First of all, apologies for breaking my usual rule about placing articles between reviews. Although there was originally meant to be an article here, I wasn’t satisfied with it and had originally planned to replace it with an art preview – but then I happened to stumble across a “let’s play” video for something which I just had to review instead. I am, of course, talking about the “work in progress” demo version of a modern indie survival horror game by Caspar Croes from 2019 called “Alisa“.
Of course, being a demo, this won’t really be a full review. Still, one of the cool things about this demo is that not only does it have ultra-low system requirements that are actually appropriate for a retro-style game but it is actually a proper old-school demo too (which is technically free, albeit with an option for donations).
So, let’s take a look at the demo version of “Alisa”:
“Alisa” is set in the 1920s and begins with a Royal Armed Defences agent called Alisa waking up inside a creepy old mansion. She has no clue how she got there or why she is wearing a bizarre Victorian “Alice In Wonderland”-style costume.
After finding a door key, a pistol and a mysterious note, she decides to look for a way out. What could possibly go wrong?
Not only is the mansion filled with creepy murderous automatons and a hulking brute, but scattered notes leave ominous references to scientific experiments and someone has placed bizarre puzzles around the mansion too.
But, everything isn’t doom and gloom – there’s a friendly puppet called Pol who wants you to scavenge cogs from the broken corpses of fallen automatons. What a nice fellow.
One of the first things that I will say about this demo is WOW! The best way to describe “Alisa” is that it is like a cross between the original “Resident Evil”, “Alone In The Dark” and “American McGee’s Alice” 🙂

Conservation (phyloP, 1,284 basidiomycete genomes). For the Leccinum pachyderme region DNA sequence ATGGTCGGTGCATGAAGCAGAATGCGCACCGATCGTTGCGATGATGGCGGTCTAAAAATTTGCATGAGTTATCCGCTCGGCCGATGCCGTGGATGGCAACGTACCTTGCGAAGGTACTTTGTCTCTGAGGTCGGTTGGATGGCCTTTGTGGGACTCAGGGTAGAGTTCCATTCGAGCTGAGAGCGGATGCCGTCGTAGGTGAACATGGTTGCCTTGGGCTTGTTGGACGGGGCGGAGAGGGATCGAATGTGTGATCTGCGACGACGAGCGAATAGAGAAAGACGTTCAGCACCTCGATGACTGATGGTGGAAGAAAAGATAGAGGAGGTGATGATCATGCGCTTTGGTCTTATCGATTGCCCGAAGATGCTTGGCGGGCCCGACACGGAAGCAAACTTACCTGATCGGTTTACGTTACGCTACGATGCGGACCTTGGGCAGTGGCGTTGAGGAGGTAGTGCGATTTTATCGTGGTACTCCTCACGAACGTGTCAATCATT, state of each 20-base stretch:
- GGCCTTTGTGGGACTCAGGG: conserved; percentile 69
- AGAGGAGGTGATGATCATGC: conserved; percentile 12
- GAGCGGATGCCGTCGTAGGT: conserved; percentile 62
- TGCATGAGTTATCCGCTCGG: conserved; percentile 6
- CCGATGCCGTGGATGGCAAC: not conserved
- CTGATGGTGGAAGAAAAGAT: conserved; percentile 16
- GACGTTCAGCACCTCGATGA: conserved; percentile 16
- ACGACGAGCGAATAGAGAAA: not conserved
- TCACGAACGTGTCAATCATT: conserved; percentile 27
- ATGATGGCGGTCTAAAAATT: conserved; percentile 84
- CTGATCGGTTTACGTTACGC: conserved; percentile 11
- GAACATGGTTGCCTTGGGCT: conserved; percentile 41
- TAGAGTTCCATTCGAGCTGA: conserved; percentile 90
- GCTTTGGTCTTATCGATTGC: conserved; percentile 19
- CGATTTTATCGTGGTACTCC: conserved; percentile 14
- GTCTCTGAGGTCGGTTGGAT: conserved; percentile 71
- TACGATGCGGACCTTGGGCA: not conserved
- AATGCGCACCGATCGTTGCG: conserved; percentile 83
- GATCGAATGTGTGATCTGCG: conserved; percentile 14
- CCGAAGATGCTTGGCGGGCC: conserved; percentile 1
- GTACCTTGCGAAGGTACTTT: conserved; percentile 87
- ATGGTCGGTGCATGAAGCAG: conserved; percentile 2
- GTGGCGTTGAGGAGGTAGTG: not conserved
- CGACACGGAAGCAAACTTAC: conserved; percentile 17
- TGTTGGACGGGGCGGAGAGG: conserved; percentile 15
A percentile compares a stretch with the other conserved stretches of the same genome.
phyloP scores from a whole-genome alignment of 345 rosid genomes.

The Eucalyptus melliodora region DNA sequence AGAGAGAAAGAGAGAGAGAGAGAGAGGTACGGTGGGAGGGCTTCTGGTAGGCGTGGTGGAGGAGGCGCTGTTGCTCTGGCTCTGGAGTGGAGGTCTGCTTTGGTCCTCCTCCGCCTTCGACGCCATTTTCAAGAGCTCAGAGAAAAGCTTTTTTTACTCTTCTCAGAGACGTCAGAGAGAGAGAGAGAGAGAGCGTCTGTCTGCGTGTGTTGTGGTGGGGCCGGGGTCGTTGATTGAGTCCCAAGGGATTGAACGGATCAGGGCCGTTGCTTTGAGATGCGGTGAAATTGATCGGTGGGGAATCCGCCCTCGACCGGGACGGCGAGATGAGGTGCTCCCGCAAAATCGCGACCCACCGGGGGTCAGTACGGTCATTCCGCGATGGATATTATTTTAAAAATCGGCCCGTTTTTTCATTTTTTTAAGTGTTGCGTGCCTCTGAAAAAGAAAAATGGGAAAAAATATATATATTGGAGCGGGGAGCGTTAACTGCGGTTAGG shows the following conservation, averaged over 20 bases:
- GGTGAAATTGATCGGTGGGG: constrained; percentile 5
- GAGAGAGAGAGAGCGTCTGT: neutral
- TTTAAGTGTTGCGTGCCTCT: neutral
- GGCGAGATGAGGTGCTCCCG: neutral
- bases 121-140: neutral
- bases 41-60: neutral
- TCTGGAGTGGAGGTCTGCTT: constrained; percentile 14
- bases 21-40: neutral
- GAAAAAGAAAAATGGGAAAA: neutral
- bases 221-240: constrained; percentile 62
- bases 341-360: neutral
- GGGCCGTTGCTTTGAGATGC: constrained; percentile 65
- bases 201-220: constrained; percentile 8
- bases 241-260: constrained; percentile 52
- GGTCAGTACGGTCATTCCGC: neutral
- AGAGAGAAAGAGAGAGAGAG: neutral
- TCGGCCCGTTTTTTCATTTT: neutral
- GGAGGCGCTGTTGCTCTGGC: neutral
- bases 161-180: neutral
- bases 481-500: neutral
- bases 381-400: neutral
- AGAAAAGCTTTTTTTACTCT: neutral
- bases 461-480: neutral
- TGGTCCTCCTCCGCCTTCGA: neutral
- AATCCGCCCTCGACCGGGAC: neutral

It is a totally new 1990s-style survival horror game and you have no clue how long I have been waiting for something like THIS! If you enjoyed playing the first three “Resident Evil” games when you were younger, you will feel at home here 🙂
In terms of the game’s horror elements, they are brilliantly creepy 🙂 Although this isn’t the kind of game that will make you jump and clutch your pounding heart, it is the kind of game that will leave you feeling decidedly unsettled after you’ve played it for a while. In other words, this game achieves a deeper and more subtle form of horror through atmosphere, setting and story. Not only are Victorian porcelain dolls inherently creepy, but the ominous hints about the nature and purpose of the “dollhouse” are also fairly disturbing too.
Unlike a lot of classic survival horror games, this one is completely bloodless. Although this might sound like it would make everything less frightening, the opposite is true. The complete lack of gore just adds to the eerily uncanny and inhuman atmosphere of the giant dollhouse. Plus, it places much more emphasis on the other types of horror in the game – whilst also denying the player the cathartic comfort blanket of “Resident Evil”-style cartoonish blood clouds too. Add to this some exquisitely disturbing background music, a couple of well-placed eerie set pieces and an ominously mysterious plot and you get a game that will leave you feeling haunted after playing it for a while.
This is the kind of game that wears its influences on it’s sleeve and yet also manages to be it’s own unique and distinctive thing at the same time.
There’s the “zombie mansion” style premise and gameplay of “Resident Evil”, the twisted gothic Victoriana of “American McGee’s Alice” and the early 20th century Lovecraftian eeriness of “Alone In The Dark”. Yet, as I mentioned earlier, this game is very much its own distinctive thing at the same time. Like many classic games, it actually has it’s own personality – with a “creepy old dollhouse” theme and some wonderfully twisted moments of quirky humour too.
As for the gameplay, this is an old-school 1990s style survival horror game 🙂 If you grew up with the classic “Resident Evil” games, you’ll instantly feel at home here and will relish the chance to finally play this type of game again. But, if you are a modern gamer, then you might find both the camera and controls to be a bit confusing or awkward at first. But, don’t give up – this is the whole point of the game!